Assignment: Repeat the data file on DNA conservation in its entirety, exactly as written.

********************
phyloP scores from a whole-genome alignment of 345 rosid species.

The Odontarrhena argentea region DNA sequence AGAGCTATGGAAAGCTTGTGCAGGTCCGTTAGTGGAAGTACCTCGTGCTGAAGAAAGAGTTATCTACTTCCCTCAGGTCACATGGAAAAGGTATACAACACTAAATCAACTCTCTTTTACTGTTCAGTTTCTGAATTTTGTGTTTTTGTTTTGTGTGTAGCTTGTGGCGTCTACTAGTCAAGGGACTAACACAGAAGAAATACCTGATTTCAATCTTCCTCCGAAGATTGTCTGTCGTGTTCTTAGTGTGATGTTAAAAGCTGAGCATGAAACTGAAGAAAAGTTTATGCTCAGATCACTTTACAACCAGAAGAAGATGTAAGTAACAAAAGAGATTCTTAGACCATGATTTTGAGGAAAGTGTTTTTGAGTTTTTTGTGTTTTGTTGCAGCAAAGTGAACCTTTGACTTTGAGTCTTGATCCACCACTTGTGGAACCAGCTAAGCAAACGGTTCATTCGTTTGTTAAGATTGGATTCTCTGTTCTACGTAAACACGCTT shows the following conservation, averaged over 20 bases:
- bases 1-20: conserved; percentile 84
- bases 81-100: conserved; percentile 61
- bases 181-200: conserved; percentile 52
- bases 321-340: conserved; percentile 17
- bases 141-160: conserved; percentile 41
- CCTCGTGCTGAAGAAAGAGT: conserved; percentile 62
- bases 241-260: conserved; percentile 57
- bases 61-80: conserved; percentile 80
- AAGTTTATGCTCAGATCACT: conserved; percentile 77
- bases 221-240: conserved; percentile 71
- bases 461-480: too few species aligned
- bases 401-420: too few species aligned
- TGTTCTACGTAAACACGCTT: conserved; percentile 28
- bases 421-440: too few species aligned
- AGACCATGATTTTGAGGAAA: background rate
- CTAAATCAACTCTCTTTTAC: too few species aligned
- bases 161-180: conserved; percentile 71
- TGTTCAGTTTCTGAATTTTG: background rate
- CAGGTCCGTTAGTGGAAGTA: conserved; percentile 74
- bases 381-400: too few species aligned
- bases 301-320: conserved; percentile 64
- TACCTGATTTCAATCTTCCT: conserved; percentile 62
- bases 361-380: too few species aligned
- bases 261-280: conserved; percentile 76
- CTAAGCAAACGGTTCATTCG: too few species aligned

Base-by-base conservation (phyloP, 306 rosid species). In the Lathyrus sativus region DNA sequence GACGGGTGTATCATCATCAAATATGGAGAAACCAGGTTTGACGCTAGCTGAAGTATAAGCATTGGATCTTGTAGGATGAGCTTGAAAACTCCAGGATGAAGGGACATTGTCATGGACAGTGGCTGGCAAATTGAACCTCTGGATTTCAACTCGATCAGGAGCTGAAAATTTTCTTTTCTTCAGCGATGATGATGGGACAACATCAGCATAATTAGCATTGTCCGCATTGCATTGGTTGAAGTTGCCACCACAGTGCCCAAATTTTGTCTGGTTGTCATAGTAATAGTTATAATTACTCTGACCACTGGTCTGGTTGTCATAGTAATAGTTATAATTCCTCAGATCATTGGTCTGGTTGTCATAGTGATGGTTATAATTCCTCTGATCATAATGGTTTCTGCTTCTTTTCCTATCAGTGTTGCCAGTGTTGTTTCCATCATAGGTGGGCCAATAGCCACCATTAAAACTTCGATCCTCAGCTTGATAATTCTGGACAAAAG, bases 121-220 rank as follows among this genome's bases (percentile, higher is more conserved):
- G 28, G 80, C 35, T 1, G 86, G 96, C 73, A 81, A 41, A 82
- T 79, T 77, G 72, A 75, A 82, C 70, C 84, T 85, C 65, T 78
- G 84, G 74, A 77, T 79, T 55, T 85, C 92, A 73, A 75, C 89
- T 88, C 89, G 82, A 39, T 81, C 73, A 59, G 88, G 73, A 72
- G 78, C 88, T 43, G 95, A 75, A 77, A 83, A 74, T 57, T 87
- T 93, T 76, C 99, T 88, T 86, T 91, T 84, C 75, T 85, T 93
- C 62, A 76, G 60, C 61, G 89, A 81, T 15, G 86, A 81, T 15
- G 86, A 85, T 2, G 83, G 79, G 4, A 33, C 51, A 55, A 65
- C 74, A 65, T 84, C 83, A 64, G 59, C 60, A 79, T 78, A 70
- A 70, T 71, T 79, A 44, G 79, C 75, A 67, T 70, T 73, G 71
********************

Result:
phyloP scores from a whole-genome alignment of 345 rosid species.

The Odontarrhena argentea region DNA sequence AGAGCTATGGAAAGCTTGTGCAGGTCCGTTAGTGGAAGTACCTCGTGCTGAAGAAAGAGTTATCTACTTCCCTCAGGTCACATGGAAAAGGTATACAACACTAAATCAACTCTCTTTTACTGTTCAGTTTCTGAATTTTGTGTTTTTGTTTTGTGTGTAGCTTGTGGCGTCTACTAGTCAAGGGACTAACACAGAAGAAATACCTGATTTCAATCTTCCTCCGAAGATTGTCTGTCGTGTTCTTAGTGTGATGTTAAAAGCTGAGCATGAAACTGAAGAAAAGTTTATGCTCAGATCACTTTACAACCAGAAGAAGATGTAAGTAACAAAAGAGATTCTTAGACCATGATTTTGAGGAAAGTGTTTTTGAGTTTTTTGTGTTTTGTTGCAGCAAAGTGAACCTTTGACTTTGAGTCTTGATCCACCACTTGTGGAACCAGCTAAGCAAACGGTTCATTCGTTTGTTAAGATTGGATTCTCTGTTCTACGTAAACACGCTT shows the following conservation, averaged over 20 bases:
- bases 1-20: conserved; percentile 84
- bases 81-100: conserved; percentile 61
- bases 181-200: conserved; percentile 52
- bases 321-340: conserved; percentile 17
- bases 141-160: conserved; percentile 41
- CCTCGTGCTGAAGAAAGAGT: conserved; percentile 62
- bases 241-260: conserved; percentile 57
- bases 61-80: conserved; percentile 80
- AAGTTTATGCTCAGATCACT: conserved; percentile 77
- bases 221-240: conserved; percentile 71
- bases 461-480: too few species aligned
- bases 401-420: too few species aligned
- TGTTCTACGTAAACACGCTT: conserved; percentile 28
- bases 421-440: too few species aligned
- AGACCATGATTTTGAGGAAA: background rate
- CTAAATCAACTCTCTTTTAC: too few species aligned
- bases 161-180: conserved; percentile 71
- TGTTCAGTTTCTGAATTTTG: background rate
- CAGGTCCGTTAGTGGAAGTA: conserved; percentile 74
- bases 381-400: too few species aligned
- bases 301-320: conserved; percentile 64
- TACCTGATTTCAATCTTCCT: conserved; percentile 62
- bases 361-380: too few species aligned
- bases 261-280: conserved; percentile 76
- CTAAGCAAACGGTTCATTCG: too few species aligned

Base-by-base conservation (phyloP, 306 rosid species). In the Lathyrus sativus region DNA sequence GACGGGTGTATCATCATCAAATATGGAGAAACCAGGTTTGACGCTAGCTGAAGTATAAGCATTGGATCTTGTAGGATGAGCTTGAAAACTCCAGGATGAAGGGACATTGTCATGGACAGTGGCTGGCAAATTGAACCTCTGGATTTCAACTCGATCAGGAGCTGAAAATTTTCTTTTCTTCAGCGATGATGATGGGACAACATCAGCATAATTAGCATTGTCCGCATTGCATTGGTTGAAGTTGCCACCACAGTGCCCAAATTTTGTCTGGTTGTCATAGTAATAGTTATAATTACTCTGACCACTGGTCTGGTTGTCATAGTAATAGTTATAATTCCTCAGATCATTGGTCTGGTTGTCATAGTGATGGTTATAATTCCTCTGATCATAATGGTTTCTGCTTCTTTTCCTATCAGTGTTGCCAGTGTTGTTTCCATCATAGGTGGGCCAATAGCCACCATTAAAACTTCGATCCTCAGCTTGATAATTCTGGACAAAAG, bases 121-220 rank as follows among this genome's bases (percentile, higher is more conserved):
- G 28, G 80, C 35, T 1, G 86, G 96, C 73, A 81, A 41, A 82
- T 79, T 77, G 72, A 75, A 82, C 70, C 84, T 85, C 65, T 78
- G 84, G 74, A 77, T 79, T 55, T 85, C 92, A 73, A 75, C 89
- T 88, C 89, G 82, A 39, T 81, C 73, A 59, G 88, G 73, A 72
- G 78, C 88, T 43, G 95, A 75, A 77, A 83, A 74, T 57, T 87
- T 93, T 76, C 99, T 88, T 86, T 91, T 84, C 75, T 85, T 93
- C 62, A 76, G 60, C 61, G 89, A 81, T 15, G 86, A 81, T 15
- G 86, A 85, T 2, G 83, G 79, G 4, A 33, C 51, A 55, A 65
- C 74, A 65, T 84, C 83, A 64, G 59, C 60, A 79, T 78, A 70
- A 70, T 71, T 79, A 44, G 79, C 75, A 67, T 70, T 73, G 71